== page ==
Growing up in the South and having lived here my entire adult life, I have heard people who call themselves Christian say some of the most horrible things about their fellow man. White southern Christians I have known have referred to African Americans as “the blacks,” or if of an older generation, “the coloreds,” followed by some horrific generalization. Today, we might hear those same Christians say “the gays.” As in, “the gays are trying to redefine marriage.” Or worse. What I believe this reveals is that some Christians, including Chick fil A CEO Dan Cathy, see gays (like blacks before them) not as contributing members of their community, but as interlopers who are horning in on their sacred space and who they fundamentally do not respect.
My history with Chick fil A is a long one. I admit to having enjoyed their chicken sandwiches since high school when my friends and I would go shopping at the Four Seasons Mall in Greensboro, NC, when malls were the only place where you could get a Chick fil A sandwich. ( I prefer not to think about the fried roach that came with my fries that one time.)
Later in life, when I lived in Washington, DC, and worked for a heritage marketing firm, I had the opportunity to see the inner workings of the company up close. I was sent on a research mission to Chick fil A headquarters in Atlanta to learn more about its history since the company I worked for developed corporate museums and exhibits. I went there to review Chick fil A’s exhibit and consider ideas for updating the corporate narrative.
The company sent a car and driver to my hotel to take me to its headquarters. The car, like everything else Chick fil A, was branded with cows. (Imagine me sitting in the back seat, only instead of my head you see a Chick fil A cow head, appliqued over the window). After I arrived, I went through the exhibit, ate lunch in the company cafeteria (yes, they serve from their menu), and then toured the test kitchen. I eventually met Truett Cathy, the company’s founder, who I found to be a perfectly nice man. I even scored a cool, cow beanie baby–a groovy, hippie cow that carried with it the message “Peece, Luv, Chikin,” as only cows can spell these things.
I also learned about Chick fil A’s college scholarship program for employees, and that its WinShape Foundation supported several foster homes in Georgia whose purpose was not to separate siblings. Mr. Cathy’s foundation paid for their education, their clothing, and even paid salaries to couples who served as full-time parents in the home. You know, doing good works that was consistent with the company’s Christian beliefs.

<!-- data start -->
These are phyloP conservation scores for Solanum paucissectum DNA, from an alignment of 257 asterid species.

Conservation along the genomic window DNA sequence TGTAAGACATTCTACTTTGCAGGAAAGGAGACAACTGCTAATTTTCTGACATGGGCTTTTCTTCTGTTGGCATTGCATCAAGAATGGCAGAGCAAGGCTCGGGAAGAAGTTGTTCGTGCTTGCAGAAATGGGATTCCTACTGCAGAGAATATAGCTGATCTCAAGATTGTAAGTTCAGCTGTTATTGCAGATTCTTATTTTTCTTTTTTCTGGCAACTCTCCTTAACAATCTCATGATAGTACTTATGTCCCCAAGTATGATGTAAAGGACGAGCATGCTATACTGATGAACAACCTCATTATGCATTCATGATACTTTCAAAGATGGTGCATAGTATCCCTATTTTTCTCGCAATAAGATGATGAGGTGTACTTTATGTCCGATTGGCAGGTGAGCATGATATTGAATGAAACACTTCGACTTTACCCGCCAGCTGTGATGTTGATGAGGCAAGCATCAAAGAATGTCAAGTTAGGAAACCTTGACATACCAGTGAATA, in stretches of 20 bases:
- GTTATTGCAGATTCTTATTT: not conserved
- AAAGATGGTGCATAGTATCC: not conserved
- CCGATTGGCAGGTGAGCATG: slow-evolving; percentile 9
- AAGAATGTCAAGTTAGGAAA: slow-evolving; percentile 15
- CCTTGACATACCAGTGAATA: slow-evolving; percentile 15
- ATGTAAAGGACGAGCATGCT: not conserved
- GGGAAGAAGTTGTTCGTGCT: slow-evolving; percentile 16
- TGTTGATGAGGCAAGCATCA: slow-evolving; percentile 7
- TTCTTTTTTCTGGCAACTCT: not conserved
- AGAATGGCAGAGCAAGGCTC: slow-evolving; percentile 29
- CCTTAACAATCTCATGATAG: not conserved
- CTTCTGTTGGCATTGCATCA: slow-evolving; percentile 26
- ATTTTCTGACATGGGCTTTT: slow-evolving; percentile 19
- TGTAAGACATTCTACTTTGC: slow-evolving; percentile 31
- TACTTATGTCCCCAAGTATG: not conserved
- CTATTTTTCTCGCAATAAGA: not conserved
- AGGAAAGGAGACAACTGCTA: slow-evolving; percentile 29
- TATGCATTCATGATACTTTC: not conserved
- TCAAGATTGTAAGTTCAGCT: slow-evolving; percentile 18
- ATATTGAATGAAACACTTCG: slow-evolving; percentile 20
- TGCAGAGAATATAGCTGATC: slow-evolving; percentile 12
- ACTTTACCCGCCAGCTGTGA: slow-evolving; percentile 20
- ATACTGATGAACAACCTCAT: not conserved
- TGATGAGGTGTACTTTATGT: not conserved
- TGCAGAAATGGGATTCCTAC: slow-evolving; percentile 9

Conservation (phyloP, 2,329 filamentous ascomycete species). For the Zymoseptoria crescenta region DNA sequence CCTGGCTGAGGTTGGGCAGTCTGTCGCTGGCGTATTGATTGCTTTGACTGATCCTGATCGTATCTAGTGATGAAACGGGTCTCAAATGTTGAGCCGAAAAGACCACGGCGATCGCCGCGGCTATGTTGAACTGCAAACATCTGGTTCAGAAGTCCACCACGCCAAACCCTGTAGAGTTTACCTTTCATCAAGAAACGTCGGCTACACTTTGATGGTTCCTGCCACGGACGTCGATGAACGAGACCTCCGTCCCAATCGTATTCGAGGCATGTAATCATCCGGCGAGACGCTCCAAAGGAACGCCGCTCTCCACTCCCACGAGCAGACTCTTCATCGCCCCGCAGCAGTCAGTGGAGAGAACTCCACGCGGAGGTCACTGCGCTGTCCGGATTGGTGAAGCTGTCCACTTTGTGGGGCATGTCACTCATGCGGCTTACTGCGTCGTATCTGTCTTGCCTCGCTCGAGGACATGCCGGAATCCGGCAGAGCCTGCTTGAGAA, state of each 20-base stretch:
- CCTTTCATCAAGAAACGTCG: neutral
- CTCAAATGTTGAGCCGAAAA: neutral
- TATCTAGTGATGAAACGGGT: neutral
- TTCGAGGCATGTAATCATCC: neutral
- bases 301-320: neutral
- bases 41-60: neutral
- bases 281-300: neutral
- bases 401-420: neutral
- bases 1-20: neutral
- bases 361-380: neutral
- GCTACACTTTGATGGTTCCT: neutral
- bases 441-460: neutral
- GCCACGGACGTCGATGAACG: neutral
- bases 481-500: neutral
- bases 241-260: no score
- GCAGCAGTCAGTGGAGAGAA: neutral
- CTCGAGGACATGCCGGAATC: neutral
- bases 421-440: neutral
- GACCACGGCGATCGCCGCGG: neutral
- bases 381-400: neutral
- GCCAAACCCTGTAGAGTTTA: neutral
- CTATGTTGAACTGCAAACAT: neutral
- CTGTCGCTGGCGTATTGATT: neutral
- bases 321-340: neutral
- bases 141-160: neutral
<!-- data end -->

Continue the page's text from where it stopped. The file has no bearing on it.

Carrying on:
Still, I had this gnawing feeling about the company’s philosophy–tied to the fact that stores are closed on Sundays. This, in and of itself, is nothing to criticize. Yet in the materials I was given to read, the company wanted to convey that this was a day for employees to “worship as they saw fit.” In other words, this was not necessarily about the company’s Christian values. At least in theory. But deep down, I knew that this was, indeed, part of a much more conservative philosophy tied to the founder’s evangelical Christian belief system.
Those beliefs, especially as expressed by company CEO Dan Cathy (Truett’s son), have been on full display this past week. Cathy’s comments and his company’s support of the “biblical definition of marriage,” have resulted in a firestorm of negative media, backlash from cities outside of the South where the company has attempted to set up shop, and a soiled relationship with The Jim Henson Company. Yes, he even ticked off the Muppets.
While Cathy’s comments on gay marriage have upset people, it is the company’s financial contributions to conservative, so-called “pro-family” organizations who actively lobby against gay rights, via the WinShape foundation, that many are questioning. Last year, when that point was made by LGBT organizations, Cathy responded that Chick fil A was not “anti-anybody.” His more recent comments suggest otherwise.
Companies and CEOs can believe what they want, but they operate in the marketplace where those beliefs are held up to public scrutiny. Chick fil A has alienated many customers with its stance, and not just gay ones. And why would any company, particularly in this economy, want to alienate customers?
As a southerner, a longtime Chick fil A customer myself, and one of “the gays,” it looks like I’m going to have to step away from the chicken sandwich and the waffle fries in hopes that the company might reconsider its stance. And while, for personal reasons, I’m no fan of the institution of marriage, I’m also not interested in supporting enterprises that seek to ban two loving people from legally formalizing their union. Peace, Love, and Chicken, y’all.